Dogs, Humans Share Many Genes, Researchers Find
The gene map of man’s best friend shows dogs are closely related to people and will add insights into our own genetics, scientists said Thursday.
The method used to map out the canine genes is much quicker than that used to sequence humans and offers a fast way to look at other mammals, the scientists said.
“It is a new method for the rapid characterization of genomes,” said J. Craig Venter, whose Center for the Advancement of Genomics in Rockville, Md., paid for the study.
“Once we had done the human and the mouse, all the other mammalian genomes could be assembled on them. We can do five species for every one being done in the current government effort.”
Venter, who used cells from his own poodle for the project, said it is not a painstakingly detailed map. “Does it give you every last bit [of information]? No. But it gives you so much information.”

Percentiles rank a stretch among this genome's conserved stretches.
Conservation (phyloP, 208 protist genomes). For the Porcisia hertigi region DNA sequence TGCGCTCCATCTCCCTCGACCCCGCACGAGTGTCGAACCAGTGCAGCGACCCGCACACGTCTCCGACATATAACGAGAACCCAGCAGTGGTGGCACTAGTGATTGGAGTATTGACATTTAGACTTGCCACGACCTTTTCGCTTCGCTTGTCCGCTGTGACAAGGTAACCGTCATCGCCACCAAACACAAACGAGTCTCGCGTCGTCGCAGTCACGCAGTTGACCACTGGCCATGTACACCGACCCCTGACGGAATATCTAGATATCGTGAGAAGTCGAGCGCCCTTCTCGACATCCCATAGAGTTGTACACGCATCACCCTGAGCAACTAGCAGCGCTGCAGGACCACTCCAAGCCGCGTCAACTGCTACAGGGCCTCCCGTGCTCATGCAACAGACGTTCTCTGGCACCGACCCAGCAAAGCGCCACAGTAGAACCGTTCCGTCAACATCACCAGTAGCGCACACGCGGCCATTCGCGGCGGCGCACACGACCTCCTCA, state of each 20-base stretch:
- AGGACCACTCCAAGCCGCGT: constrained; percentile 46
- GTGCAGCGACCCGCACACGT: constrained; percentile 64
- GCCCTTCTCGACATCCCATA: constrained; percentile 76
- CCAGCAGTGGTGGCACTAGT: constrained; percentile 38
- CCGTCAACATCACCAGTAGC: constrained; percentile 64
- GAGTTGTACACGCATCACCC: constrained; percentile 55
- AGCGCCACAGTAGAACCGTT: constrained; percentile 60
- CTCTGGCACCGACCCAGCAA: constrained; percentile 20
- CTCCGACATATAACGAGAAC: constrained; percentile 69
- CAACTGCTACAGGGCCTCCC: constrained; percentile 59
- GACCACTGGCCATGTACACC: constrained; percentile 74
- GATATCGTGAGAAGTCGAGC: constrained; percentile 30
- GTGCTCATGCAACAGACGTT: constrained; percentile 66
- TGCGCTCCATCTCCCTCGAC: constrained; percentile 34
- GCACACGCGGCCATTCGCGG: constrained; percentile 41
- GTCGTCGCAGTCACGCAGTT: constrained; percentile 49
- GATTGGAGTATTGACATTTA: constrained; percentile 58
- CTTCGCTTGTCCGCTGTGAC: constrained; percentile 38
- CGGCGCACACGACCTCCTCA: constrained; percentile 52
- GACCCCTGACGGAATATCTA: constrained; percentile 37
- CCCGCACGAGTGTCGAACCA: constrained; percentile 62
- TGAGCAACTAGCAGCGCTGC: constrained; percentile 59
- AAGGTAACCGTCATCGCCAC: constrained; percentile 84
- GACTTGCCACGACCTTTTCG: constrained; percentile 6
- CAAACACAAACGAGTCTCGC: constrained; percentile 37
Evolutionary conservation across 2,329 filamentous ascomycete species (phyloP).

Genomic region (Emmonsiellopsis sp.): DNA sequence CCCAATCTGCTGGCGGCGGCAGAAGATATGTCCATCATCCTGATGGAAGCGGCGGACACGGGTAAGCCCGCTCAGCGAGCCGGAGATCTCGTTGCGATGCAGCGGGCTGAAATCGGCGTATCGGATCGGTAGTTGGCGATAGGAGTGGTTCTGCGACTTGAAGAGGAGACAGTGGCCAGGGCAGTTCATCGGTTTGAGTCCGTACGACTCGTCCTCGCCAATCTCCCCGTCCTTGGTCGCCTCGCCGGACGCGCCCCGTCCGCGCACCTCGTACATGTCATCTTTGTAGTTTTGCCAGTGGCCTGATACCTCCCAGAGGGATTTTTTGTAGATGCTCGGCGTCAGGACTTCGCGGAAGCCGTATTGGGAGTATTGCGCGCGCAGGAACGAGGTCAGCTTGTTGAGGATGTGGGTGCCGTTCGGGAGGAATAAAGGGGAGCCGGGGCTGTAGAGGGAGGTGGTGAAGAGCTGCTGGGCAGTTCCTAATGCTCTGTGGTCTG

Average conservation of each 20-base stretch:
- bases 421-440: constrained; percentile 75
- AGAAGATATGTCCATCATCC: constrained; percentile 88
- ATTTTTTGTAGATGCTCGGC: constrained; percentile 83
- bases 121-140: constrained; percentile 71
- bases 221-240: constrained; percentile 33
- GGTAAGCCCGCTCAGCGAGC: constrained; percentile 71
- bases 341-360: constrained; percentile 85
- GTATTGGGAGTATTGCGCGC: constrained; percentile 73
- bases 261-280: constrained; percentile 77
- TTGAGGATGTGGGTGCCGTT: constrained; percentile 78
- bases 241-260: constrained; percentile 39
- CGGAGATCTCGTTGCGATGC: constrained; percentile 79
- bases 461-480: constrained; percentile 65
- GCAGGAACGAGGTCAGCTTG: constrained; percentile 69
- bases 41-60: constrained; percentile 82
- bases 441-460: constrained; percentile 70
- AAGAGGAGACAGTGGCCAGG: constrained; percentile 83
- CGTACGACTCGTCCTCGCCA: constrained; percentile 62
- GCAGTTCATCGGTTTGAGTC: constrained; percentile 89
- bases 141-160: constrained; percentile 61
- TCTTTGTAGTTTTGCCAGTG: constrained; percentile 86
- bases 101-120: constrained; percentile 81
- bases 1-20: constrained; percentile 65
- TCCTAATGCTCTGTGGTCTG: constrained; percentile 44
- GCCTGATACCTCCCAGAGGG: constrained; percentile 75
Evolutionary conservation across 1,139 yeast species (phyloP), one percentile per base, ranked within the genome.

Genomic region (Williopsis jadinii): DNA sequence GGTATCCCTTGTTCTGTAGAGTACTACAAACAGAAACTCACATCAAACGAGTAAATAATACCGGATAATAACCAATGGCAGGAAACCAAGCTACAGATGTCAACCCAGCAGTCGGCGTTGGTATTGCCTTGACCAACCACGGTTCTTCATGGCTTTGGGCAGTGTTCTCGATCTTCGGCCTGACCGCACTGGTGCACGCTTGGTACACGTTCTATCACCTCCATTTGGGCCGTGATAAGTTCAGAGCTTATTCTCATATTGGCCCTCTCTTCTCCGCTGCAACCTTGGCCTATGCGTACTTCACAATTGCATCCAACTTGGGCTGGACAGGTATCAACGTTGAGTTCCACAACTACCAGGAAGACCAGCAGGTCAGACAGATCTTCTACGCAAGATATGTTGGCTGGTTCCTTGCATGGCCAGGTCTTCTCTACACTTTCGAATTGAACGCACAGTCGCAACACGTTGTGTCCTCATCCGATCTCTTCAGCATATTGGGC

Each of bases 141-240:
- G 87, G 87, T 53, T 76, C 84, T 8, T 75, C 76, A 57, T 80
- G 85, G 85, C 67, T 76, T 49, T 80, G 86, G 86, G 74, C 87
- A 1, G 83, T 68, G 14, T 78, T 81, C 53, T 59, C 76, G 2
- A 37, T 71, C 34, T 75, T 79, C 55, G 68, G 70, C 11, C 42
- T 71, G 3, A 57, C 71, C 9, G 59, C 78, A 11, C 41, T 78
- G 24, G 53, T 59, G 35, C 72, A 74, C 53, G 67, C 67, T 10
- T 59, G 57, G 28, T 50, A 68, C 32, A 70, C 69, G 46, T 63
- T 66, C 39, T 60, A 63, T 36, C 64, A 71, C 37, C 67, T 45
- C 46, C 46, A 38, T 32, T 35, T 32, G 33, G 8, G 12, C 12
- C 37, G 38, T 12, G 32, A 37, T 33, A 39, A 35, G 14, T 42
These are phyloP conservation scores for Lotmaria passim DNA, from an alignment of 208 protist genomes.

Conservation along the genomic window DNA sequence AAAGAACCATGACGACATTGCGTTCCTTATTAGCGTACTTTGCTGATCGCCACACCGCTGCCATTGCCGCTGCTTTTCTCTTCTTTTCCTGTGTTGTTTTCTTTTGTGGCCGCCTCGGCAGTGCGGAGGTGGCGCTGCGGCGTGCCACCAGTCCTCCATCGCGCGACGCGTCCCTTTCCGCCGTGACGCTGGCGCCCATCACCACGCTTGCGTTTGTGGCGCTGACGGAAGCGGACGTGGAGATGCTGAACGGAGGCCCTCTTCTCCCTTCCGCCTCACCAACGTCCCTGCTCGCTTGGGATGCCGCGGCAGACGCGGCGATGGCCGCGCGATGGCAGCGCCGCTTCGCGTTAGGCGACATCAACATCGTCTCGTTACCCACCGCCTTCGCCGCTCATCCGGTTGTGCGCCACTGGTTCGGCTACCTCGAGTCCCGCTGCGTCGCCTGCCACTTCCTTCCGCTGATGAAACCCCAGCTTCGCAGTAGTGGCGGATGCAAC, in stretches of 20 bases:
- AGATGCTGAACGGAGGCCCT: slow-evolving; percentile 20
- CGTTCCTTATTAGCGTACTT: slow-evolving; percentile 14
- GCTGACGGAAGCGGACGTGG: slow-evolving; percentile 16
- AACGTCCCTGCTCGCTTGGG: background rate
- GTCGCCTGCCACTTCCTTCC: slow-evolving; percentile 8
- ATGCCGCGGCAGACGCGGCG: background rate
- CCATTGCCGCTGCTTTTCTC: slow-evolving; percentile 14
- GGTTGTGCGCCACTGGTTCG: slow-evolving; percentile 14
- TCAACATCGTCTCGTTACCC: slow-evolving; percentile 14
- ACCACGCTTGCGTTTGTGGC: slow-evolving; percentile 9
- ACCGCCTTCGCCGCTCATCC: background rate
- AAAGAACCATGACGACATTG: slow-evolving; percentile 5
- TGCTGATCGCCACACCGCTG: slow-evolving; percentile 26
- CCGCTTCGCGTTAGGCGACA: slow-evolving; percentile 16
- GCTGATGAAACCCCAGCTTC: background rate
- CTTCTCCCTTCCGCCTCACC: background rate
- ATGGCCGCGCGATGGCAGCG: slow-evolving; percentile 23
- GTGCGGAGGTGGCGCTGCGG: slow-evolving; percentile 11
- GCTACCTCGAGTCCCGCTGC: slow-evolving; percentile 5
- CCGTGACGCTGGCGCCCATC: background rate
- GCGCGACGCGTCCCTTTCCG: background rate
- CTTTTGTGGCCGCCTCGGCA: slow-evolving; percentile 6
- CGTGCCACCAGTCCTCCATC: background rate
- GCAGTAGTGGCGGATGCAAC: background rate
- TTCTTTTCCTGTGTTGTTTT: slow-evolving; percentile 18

The research, led by Ewen F. Kirkness of the Institute for Genomic Research in Rockville, was published in the journal Science.
The study found that out of 24,000 clearly identified human genes, at least 18,000 are shared with dogs.
The researchers hope to gain some insight into what makes a Labrador want to swim and a border collie want to herd things. They have identified 974,400 single nucleotide polymorphisms in the dog. These tiny changes in the genetic code, which underlie such things as eye color and tendency to disease, may also help explain the differences among breeds.